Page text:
Experienced and Seasoned Workforce
Older Workers—A Key to Bridging the Workforce Gap
Why hire older workers?
- 32% of the current workforce are eligible to retire in less than 10 years
- People are living longer – we are healthier –therefore able to contribute longer in the work place
- 68% of the baby boomers currently aged 54 – 72 are still in the workforce today.
- By 2020, there will be more people over the age of 65 than kids in the school system.
- Recruitment opportunity – extend the life cycle to enable older workforce stay on the job longer in addition to convincing experienced retirees to return to work.
- We are sitting on a gold mine of people who are the prime of their life – of thinking creatively, ingenuity, resourcefulness – that we owe it to both ourselves AND them – that we should tap.
However attitudes don’t reflect this.
Older workers are expensive, unimaginative and afraid of technology.
At this point in the game, these workers are typically more focused on a job that provides them meaning and flexibility versus wage. They bring a different perspective to the playing field and are eager to learn new skills.
Older workers are less creative, less willing to take initiative on the job or learn new processes or information, and less able to perform physically demanding work.
Older workers bring experience which translates to leadership skills. In many cases, taking the initiative is second nature for them given the opportunity.
Provide opportunity for your experienced workforce to play the role of mentor to your newer staff allowing them to share their expertise and experiences.
Older workers will cost employers more as it relates to healthcare costs, pension costs.
Many of our older workforce do not require the full healthcare plan. Many times it is engagement, opportunity and experiences that are more sought out with a job than the benefits.
Why should/would employers look to hire this aging population?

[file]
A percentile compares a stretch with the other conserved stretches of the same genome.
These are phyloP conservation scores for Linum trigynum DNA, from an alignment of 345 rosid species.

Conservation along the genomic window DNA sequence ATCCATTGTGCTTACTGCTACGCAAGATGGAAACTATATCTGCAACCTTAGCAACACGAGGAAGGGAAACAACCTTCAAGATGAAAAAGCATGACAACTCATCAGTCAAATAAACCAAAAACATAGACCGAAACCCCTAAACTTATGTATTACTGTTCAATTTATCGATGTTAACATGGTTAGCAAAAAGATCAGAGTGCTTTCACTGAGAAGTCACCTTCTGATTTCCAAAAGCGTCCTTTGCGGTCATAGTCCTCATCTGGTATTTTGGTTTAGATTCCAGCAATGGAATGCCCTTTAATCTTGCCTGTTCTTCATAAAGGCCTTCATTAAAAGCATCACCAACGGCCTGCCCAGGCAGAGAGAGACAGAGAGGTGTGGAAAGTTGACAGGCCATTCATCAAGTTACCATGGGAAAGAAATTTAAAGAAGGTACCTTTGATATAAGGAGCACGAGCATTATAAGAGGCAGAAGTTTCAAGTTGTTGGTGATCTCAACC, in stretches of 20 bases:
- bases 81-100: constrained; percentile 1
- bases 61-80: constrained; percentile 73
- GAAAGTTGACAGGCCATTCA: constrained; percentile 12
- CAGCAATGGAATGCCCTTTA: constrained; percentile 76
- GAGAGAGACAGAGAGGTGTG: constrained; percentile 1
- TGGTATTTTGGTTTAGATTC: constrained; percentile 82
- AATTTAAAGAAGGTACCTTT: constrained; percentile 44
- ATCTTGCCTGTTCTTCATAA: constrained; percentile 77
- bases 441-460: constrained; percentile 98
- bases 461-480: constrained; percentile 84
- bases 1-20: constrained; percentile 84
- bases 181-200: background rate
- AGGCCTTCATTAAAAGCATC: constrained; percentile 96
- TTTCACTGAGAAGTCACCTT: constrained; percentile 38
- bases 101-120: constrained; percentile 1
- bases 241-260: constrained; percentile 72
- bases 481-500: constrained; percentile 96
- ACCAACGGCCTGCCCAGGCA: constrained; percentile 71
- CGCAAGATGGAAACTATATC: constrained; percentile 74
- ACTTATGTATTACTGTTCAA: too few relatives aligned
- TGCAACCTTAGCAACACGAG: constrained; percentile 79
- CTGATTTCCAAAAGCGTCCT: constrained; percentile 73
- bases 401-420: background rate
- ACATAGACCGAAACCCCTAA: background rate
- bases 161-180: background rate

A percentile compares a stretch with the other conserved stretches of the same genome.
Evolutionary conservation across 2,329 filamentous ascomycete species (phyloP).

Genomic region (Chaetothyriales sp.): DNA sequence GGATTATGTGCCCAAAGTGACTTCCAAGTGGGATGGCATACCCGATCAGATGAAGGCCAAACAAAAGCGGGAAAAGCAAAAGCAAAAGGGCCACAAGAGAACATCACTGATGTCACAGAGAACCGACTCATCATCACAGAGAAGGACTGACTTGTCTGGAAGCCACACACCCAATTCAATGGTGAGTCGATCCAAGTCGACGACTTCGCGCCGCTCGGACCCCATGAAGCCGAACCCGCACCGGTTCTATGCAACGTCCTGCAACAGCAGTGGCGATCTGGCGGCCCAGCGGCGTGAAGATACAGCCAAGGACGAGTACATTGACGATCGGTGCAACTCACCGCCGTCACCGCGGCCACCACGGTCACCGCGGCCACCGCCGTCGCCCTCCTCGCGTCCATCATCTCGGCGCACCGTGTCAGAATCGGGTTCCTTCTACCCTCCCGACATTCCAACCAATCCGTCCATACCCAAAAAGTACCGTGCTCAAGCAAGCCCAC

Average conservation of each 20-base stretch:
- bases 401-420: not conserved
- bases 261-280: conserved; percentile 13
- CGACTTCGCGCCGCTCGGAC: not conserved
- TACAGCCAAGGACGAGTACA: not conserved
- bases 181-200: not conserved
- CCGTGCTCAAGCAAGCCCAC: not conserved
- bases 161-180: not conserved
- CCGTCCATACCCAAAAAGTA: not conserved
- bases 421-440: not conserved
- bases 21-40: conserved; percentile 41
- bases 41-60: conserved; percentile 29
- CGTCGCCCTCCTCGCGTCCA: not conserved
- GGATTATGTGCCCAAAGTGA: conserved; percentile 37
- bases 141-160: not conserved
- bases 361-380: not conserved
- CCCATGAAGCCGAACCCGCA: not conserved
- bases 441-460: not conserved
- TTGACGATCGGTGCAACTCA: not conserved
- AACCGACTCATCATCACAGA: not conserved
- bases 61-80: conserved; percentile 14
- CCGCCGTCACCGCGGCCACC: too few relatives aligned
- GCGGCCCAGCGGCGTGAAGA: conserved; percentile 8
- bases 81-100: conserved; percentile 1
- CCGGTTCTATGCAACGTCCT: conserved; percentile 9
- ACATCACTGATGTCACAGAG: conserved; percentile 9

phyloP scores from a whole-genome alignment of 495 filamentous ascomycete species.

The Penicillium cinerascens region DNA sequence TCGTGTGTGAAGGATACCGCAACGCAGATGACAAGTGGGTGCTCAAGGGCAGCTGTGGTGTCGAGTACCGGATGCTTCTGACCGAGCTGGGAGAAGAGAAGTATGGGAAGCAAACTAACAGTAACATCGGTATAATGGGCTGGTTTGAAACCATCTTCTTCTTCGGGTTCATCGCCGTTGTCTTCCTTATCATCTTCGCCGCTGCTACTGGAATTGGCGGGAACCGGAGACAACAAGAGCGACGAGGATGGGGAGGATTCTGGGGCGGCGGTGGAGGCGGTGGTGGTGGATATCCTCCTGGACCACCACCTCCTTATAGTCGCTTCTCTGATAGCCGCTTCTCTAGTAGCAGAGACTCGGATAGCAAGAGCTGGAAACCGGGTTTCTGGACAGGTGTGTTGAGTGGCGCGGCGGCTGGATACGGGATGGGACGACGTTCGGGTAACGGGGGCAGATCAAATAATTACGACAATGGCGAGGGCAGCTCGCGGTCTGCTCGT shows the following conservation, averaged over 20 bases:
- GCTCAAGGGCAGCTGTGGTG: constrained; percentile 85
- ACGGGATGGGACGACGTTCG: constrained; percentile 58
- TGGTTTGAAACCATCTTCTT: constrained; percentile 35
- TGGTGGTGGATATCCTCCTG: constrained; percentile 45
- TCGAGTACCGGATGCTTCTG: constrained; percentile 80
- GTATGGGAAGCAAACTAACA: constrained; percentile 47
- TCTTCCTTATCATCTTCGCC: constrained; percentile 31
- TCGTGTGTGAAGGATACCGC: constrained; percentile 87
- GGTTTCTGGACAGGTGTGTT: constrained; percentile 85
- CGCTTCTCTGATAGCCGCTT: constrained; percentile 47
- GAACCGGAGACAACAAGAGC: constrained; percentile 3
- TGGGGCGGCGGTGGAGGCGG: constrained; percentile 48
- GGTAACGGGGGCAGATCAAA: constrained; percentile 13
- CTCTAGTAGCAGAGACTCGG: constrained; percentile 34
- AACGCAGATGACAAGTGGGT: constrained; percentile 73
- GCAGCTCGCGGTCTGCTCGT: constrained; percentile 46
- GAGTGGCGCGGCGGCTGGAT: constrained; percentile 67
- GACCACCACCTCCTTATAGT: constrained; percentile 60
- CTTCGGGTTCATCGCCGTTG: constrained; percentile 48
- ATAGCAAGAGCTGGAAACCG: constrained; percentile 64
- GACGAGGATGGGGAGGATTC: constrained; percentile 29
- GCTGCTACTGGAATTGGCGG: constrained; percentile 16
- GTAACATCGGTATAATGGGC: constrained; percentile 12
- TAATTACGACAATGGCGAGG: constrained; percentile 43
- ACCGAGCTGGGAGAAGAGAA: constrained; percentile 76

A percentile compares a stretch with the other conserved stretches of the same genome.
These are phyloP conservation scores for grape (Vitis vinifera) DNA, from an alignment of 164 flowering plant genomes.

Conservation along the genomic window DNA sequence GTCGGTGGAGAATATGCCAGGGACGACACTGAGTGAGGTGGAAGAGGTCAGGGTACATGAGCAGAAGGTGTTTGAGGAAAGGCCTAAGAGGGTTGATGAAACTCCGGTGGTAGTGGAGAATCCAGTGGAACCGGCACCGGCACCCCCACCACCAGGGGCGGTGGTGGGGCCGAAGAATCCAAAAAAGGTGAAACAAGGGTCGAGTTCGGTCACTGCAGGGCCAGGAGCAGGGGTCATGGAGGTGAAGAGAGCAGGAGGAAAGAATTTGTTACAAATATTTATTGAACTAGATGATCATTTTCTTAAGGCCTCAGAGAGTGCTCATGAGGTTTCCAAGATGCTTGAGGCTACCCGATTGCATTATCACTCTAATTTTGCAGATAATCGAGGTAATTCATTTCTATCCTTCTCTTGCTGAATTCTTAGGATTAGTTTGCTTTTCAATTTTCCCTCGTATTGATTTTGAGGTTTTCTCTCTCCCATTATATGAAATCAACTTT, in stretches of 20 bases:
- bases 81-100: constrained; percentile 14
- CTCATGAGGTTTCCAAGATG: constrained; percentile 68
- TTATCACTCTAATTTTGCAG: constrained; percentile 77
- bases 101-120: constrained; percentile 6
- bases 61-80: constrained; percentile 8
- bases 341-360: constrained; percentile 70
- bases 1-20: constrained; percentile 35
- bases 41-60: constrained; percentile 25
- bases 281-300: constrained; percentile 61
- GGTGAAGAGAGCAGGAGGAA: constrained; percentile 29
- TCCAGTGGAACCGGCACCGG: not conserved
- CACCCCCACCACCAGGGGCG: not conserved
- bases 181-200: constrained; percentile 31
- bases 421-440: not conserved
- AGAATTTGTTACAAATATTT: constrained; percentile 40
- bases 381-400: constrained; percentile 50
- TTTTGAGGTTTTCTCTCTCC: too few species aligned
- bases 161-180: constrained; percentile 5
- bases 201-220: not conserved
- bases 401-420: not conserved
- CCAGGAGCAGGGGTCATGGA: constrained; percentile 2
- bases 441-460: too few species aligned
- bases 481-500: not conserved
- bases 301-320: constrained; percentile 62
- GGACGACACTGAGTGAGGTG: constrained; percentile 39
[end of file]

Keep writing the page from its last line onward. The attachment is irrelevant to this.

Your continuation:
They offer key traits our employers are seeking:
- Knowledgeable, loyal and professional
- Higher median tenure – 3x higher for 55-64 year olds compared to 25-34 year olds
- Primary strengths: Strong leadership, communication skills, commitment and critical analysis
- Notable strong work ethic, reliability, productivity and resiliency
- Mentorship and knowledge transfer from older to younger employees is valued and much needed
- Flexible schedules are attractive to older workers, allowing managers to adjust their schedules based on employer need, positions that are often high turnover in younger age cohorts.
- Maturity and Resilience
- Earnings is not their primary focus – it’s value added, passion and responsibility
- Grounded in the community – not going to leave for bigger dreams
4 Key Actions to Take
Shift your thinking to alter your perceptions. Take a fresh look at your company values. These individuals bring experience, loyalty, leadership and professionalism.
Doing these things WILL increase your ability to recruit AND retain top talent for your organization!
Focus your company workforce strategy on talent upskilling, dual training and using automation as an asset.
Offer flexible work schedules or part time status option for an extended transitional plan.